CCA and EN Ratings on Car Batteries Explained

CCA and EN Ratings on Car Batteries Explained

CCA and EN Ratings on Car Batteries Explained

Posted on October 10, 2021

What do CCA and EN mean on a battery?

Both CCA and EN are measures of the starting (‘cranking’) power of a battery.

CCA = Cold Cranking Amperes

EN = European Norm

What’s the difference between CCA and EN?

CCA and EN ratings are not equivalent.

CCA and EN are both tested at the same temperature of -17.8°C. However, the EN test is more rigorous, with the battery having to perform at its highest level for a longer period of time. Hence, the equivalent CCA rating for a battery will be higher than its EN rating, since the EN test is harder.

Below is a conversion chart for CCA and EN. You can see that you can't replace a 760 EN battery with a 760 CCA battery - the 760 CCA battery would be under capacity for the car's cranking and electrical system needs.

500 480
550 520
600 540
650 600
700 640
750 680
800 760
850 790
900 860
950 900
1000 940
1050 1000
1100 1040

Why is it important to replace my battery with a battery of equivalent starting power?

The amount of power (or ‘cranking current’) required to start a car varies greatly, depending on the engine size and design, temperature, and accessories (think, air conditioner, seat warmers, stereo etc.). All these factors are taken into consideration when the OE (original equipment) battery is specified by the car manufacturer.

That’s why you should only replace a starter battery with a battery with the same or greater starting power. A replacement battery with less starting power may result in poor performance.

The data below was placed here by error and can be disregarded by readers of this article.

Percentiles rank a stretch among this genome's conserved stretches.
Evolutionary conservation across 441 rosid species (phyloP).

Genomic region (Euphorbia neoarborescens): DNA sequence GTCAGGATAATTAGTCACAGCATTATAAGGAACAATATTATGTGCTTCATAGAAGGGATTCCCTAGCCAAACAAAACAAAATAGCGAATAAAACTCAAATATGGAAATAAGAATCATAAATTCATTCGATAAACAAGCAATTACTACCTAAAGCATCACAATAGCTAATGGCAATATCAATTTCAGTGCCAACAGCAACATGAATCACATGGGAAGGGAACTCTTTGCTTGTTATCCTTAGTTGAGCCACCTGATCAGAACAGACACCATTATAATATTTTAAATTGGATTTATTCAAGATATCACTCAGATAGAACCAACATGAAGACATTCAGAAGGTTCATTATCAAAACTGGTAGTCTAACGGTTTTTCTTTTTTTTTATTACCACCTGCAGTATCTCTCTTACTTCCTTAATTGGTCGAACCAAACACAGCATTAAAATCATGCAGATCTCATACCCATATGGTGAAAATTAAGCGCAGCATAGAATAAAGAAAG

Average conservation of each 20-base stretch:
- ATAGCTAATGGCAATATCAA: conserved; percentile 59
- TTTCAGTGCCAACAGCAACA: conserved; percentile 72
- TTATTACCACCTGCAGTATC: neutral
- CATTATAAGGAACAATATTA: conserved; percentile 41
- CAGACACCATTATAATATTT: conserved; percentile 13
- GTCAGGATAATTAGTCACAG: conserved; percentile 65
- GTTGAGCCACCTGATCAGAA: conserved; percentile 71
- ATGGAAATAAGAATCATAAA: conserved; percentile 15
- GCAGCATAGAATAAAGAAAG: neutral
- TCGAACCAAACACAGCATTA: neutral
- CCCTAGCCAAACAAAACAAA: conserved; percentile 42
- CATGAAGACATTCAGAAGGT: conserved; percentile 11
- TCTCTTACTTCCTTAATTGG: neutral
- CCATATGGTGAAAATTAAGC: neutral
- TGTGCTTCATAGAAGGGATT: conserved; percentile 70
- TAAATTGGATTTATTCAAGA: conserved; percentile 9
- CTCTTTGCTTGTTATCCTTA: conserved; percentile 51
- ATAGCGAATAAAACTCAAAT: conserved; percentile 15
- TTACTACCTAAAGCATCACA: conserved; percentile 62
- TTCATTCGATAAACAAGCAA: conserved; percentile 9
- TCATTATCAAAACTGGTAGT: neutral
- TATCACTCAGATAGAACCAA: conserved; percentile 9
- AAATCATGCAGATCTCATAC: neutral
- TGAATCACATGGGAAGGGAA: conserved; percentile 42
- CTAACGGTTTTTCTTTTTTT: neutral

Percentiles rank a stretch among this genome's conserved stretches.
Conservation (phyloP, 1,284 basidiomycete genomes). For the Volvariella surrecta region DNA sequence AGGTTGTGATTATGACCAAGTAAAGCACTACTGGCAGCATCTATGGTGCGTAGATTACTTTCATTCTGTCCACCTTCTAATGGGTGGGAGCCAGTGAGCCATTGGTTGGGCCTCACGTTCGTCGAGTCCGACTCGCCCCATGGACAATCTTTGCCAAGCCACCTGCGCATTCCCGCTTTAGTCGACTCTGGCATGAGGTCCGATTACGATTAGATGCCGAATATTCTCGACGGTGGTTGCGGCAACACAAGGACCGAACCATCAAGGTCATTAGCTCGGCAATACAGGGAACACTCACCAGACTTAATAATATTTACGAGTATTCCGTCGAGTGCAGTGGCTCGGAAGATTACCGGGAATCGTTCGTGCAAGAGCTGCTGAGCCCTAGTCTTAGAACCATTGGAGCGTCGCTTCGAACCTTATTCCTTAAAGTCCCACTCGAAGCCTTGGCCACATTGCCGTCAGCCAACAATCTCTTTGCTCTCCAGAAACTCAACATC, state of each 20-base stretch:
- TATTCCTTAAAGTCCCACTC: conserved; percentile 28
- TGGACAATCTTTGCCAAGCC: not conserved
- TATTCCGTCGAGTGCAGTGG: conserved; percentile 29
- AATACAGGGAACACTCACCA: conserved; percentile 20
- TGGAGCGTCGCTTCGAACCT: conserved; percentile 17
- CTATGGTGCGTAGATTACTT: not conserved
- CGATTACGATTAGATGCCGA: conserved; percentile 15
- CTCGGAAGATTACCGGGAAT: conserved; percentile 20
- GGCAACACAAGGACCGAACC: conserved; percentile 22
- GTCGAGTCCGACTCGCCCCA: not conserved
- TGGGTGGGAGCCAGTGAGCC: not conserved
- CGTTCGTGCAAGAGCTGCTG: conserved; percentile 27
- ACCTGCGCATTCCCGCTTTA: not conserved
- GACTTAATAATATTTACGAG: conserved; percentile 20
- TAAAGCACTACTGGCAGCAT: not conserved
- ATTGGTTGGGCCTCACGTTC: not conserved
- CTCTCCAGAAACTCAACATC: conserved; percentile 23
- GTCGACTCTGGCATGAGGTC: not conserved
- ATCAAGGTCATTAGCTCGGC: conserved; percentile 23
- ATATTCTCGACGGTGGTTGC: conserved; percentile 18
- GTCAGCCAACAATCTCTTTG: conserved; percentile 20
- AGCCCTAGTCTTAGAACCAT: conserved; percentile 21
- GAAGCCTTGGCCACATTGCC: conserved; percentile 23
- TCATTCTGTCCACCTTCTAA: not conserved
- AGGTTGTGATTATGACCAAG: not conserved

Battery starting power deteriorates as the battery ages, so a battery with higher starting power should give you more confidence over time.

The Tests


The number of amps a 12-volt battery can deliver at -17.8°C for 30 seconds while maintaining a voltage of at least 7.2 volts. The higher the CCA rating, the greater the starting power of the battery.


The EN test also is performed at -17.8°C. The EN requirement is however split into two levels: EN1 and EN2.

EN1 - The battery is required to meet a voltage of 7.5V after 10 seconds; and after 10 seconds rest, the battery is further discharged @ 0.6 x original current and is required to complete 73s in the second stage, giving a total combined discharge period of 90 seconds (assume initial period equates to (10s/0.6) 16.7 seconds.

EN2 - The first discharge is the same as EN1, but the second discharge period to 6.0V should achieve 133 seconds, giving a total time of 150 seconds. The discharge current’s ability to meet both designs is very much subject to battery design and can vary from manufacturer to manufacturer and design to design. However, as an overview of our competitor benchmarking work at Shield, the relationship between EN1 and EN2 is: EN2 = 0.85% to 0.92% EN1

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